Tall Tim Tidbit:

A resort was in the midst of a multi-million dollar renovation that was extremely intrusive to both guests and employees.

The intensity of guest relations, typically part of the Front Office landscape, would multiply due to the complex nature of the project. We partnered with Guest Facing staff to help ease anxiety around temporary processes and prepare them for anticipated guest reactions.

Sessions were energetic and fun, each one featuring a passionate message from their Department Leader, “Just know that you are empowered to take care of our guests. Use your best judgement, I trust you to do the right thing. This is going to be a bumpy ride, but we’ll have a beautiful new product in the end.”

To me, that was key . . . establish perspective, the end of the rainbow in a sense.

A disturbing trend surfaced a few weeks into the project. While a slight drop in Guest Satisfaction was anticipated, these scores qualified as ‘plummeting’. To make matters worse, the comments were not directed at the inconvenience or displacement resulting from the renovation.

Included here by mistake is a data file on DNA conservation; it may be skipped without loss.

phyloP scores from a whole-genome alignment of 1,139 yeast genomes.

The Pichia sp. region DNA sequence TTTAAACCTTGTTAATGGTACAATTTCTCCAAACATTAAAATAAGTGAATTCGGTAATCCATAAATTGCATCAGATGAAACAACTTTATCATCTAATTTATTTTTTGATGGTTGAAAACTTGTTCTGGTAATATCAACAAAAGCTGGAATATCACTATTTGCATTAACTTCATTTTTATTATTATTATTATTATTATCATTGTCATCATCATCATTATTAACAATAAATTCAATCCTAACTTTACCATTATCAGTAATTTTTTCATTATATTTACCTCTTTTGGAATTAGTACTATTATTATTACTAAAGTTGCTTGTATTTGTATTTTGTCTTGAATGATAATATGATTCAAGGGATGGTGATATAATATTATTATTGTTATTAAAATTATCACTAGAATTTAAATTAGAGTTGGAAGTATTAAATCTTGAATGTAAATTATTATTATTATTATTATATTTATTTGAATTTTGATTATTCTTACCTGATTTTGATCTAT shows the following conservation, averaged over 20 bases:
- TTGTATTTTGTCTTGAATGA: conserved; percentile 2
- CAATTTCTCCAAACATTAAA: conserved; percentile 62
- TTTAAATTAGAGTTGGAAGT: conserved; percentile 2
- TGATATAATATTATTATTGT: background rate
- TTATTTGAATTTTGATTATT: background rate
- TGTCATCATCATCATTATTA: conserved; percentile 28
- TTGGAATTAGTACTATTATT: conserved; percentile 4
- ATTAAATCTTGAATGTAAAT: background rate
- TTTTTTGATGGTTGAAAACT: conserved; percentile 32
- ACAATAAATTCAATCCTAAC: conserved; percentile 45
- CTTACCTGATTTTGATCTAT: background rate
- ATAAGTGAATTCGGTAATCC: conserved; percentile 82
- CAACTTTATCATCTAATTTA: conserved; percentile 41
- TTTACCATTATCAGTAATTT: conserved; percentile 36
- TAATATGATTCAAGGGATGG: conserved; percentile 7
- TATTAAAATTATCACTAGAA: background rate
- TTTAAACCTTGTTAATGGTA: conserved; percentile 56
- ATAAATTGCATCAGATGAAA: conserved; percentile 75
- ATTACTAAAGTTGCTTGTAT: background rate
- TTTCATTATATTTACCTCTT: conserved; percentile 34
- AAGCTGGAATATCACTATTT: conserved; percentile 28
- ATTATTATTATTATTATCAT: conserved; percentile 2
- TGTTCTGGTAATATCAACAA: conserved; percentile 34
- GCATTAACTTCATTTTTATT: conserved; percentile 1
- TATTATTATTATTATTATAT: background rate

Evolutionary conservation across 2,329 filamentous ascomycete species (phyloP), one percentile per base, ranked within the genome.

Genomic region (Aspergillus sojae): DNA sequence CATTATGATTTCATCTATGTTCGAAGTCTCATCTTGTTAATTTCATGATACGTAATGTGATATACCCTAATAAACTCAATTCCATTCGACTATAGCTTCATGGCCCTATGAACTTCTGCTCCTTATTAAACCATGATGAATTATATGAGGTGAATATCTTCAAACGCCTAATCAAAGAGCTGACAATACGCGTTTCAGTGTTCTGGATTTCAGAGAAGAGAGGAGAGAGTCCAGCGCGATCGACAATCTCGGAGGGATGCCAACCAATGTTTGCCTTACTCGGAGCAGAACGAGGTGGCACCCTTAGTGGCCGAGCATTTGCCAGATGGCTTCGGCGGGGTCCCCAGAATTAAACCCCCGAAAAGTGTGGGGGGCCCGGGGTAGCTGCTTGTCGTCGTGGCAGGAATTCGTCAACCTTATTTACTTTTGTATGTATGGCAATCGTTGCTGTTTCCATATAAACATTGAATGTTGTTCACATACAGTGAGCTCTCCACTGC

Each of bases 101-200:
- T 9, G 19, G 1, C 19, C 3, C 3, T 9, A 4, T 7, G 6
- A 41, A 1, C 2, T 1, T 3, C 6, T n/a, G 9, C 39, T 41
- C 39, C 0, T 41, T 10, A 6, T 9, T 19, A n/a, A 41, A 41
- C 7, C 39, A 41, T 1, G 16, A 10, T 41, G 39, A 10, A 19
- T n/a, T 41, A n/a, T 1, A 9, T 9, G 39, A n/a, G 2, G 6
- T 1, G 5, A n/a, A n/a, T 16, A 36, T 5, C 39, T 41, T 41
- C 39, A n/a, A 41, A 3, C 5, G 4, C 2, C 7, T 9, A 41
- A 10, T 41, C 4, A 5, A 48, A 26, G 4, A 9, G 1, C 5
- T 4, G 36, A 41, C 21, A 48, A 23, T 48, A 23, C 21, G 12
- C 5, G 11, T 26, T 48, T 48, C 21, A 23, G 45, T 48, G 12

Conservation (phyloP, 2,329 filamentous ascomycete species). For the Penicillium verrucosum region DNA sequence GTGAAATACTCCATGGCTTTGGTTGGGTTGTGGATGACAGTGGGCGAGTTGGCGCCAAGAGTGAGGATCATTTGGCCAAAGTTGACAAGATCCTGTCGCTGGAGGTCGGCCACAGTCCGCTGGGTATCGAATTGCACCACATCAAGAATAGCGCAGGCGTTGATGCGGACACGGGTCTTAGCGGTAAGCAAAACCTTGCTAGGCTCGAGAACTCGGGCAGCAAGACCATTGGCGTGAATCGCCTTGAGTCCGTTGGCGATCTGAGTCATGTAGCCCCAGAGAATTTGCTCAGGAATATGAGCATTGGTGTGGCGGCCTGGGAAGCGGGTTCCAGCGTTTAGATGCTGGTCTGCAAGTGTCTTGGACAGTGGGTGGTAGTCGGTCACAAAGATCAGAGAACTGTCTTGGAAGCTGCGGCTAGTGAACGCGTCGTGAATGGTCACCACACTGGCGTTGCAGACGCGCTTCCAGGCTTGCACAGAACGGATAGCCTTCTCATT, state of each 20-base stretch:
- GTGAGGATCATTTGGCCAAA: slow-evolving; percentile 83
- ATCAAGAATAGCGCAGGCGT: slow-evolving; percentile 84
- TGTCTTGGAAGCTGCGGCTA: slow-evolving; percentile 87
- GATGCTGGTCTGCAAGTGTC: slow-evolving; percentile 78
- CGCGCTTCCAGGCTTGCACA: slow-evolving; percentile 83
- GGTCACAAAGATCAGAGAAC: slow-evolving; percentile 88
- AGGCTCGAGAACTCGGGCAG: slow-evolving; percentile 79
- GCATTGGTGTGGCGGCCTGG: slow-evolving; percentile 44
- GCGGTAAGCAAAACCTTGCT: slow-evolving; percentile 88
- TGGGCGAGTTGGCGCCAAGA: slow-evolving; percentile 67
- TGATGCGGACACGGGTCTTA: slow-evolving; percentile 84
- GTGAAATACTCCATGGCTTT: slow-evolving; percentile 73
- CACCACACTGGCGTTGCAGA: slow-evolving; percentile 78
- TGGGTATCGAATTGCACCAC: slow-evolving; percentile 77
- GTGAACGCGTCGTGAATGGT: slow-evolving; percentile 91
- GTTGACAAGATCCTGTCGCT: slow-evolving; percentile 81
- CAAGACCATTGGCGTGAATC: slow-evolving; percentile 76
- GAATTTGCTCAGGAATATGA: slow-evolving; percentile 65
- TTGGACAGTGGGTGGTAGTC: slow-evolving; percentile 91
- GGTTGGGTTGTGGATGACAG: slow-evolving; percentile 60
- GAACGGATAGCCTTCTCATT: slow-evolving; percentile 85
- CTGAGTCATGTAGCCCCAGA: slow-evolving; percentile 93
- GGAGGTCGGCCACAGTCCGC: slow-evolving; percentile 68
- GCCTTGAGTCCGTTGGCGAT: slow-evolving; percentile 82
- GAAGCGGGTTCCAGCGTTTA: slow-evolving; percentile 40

Instead, they were directed at the behavior of the Front Desk: “She told me there was nothing she could do, then walked away”, “rude and indifferent”, “the way I was treated, I wouldn’t come back here if you paid me to” were some of the, um, friendlier offerings.

Everything we had worked toward seemed lost. I was asked to meet with individuals and determine a proper course of action.

To a person, they identified one of the Assistant Leaders as the cause for concern. He had opened each shift with an ominous message, “Now remember, you’re empowered to do what ever it takes to satisfy our guests. Just check with me for approval before doing anything.”